The Levys Of Monticelo


Whatever the circumstances, Charlottesville records show that on May 20, 1836, for the sum of $2,500, the house, outbuildings, and 218 acres of the plantation of Monticello became the property of Uriah Phillips Levy, Lieutenant, U.S.N.

Who was the new master of Monticello? People in the neighborhood were very curious. A bachelor, forty-four years old. (What did he want with this big place?) A lieutenant in the United States Navy. (Why did he wish to live so far from the sea?) A Yankee. And a Jew. (Like provincials the world over, Charlottesville people were suspicious of strangers and of persons whose backgrounds differed from their own.) No one hastened forward to welcome the new owner, or to be hospitable to his mother, Mrs. Rachel Levy, whom he brought with him to supervise the housekeeping.

If a remarkable, somewhat eccentric house deserved a master of the same description, Monticello had found him in Uriah Levy, who was one of the few naval officers to have risen from the ranks, and was at that time the only Jewish officer in the United States Navy. He had at that time survived five courts-martial and was to end his career as a commodore.

Born in Philadelphia in 1792, Uriah Phillips Levy was the descendant of shopkeepers who had immigrated from Germany before the Revolution. From early childhood he was down at the docks watching the great ships come and go; and at the tender age of ten he ran away to sea, first informing the captain who signed him on as cabin boy that he would have to be back in two years, in time to prepare for his bar mitzvah.

In later life, Levy described himself as “an American, a sailor and a Jew.” He was all these things with deep dedication. Most citizens of the early Republic were intensely patriotic, but Uriah felt an added emotion: a heartfelt devotion to that part of the Constitution that ordains freedom of religion, and to the man who had championed that cause, Thomas Jefferson.

Although the boy’s family and friends urged him to give up the sea and take to shopkeeping, he soon shipped out again. He became a sailing master in the merchant marine, and then joined the Navy in that capacity during the War of 1812, serving on a raider in the Irish Sea. Captured, he spent fourteen months in the notorious British prison Dartmoor.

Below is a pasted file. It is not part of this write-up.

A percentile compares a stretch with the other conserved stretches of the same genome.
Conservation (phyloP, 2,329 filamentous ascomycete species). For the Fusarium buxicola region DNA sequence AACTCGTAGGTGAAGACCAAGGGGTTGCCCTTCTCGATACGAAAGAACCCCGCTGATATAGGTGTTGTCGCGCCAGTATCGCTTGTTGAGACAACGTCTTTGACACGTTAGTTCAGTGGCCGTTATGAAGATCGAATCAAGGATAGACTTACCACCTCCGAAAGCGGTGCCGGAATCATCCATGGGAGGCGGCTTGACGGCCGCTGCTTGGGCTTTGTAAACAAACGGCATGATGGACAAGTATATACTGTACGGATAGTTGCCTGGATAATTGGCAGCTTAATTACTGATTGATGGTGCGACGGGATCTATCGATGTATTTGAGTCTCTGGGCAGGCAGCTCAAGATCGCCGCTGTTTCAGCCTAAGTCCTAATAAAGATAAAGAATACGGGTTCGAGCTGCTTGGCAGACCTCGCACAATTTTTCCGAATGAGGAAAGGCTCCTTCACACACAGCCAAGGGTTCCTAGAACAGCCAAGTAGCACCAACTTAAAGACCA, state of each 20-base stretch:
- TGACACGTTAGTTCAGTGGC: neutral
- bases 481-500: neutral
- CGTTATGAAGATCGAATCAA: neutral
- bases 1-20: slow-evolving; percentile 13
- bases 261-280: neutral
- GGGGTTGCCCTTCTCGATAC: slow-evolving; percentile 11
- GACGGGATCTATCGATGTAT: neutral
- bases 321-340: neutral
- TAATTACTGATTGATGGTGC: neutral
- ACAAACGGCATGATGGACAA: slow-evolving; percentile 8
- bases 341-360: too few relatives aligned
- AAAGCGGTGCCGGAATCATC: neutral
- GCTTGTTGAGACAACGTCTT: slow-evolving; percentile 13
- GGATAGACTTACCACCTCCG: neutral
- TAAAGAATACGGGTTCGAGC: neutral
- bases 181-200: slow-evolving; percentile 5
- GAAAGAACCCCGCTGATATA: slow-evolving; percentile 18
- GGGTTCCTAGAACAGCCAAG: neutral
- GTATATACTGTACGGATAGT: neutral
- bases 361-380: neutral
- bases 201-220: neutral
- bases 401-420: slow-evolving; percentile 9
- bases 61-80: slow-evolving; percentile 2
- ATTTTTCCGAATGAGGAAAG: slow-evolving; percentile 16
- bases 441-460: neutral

In spite of the considerable prejudice he had encountered, Levy stayed in the Navy. “What will be the future of our Navy if others such as I refuse to serve because of the prejudices of a few?” he asked. “There will be other Hebrews, in times to come, of whom America will have need. By serving myself, I will help give them a chance to serve.”

In 1817 Levy received a commission as lieutenant. But his joy was soon destroyed by three courts-martial, in quick succession, all arising out of petty arguments and misunderstandings, compounded by antisemitism and malice. Levy, it must be added, had a short-fused temper that did not help matters. The third court-martial, in 1819, ended in his dismissal from the Navy; but two years later he was reinstated by order of President James Monroe.


By 1836, the year he bought Monticello, Levy had weathered five courts martial, but had been without an assignment for several years. This was not necessarily a reflection on him, for in those days there were always more officers than assignments. During these years he had invested shrewdly in New York real estate and had become a wealthy man. He had also traveled abroad. While in France, aware that there was no statue in Washington of his hero, Thomas Jefferson, he had commissioned David d’Angers to make a heroic bronze, which he would then present to the nation. When the statue arrived in America the following year, Levy went himself to the docks at Norfolk to escort it to Washington. Congress seems to have been bewildered by such largesse. Some members argued that it was a mistake to accept a present from a lieutenant “of no particular distinction,” and that Congress should commission its own statues, but in the end the House voted to accept, and the bronze now stands in the Rotunda of the Capitol: Levy presented a copy of it to New York City which may be seen today at City Hall; and to Monticello he later brought a bust, copied from the statue.

As soon as he had bought Monticello, Levy hired a local man, Joel Wheeler, to act as overseer and caretaker, and began to make badly needed repairs, renovations, and replantings. Although only ten years had passed since Jefferson himself had presided over his elegant and gracious home, the deterioration was woeful. And Levy, who was now very active in the New York business world, could spare only summer vacations to go to Virginia. Jefferson’s descendants had now placed a granite monument on the illustrious grave, but it was continually chipped away by souvenir hunters, and Levy ordered the plaque taken off and hidden away for safekeeping. After a few years, the imposing granite shaft was reduced to a stump.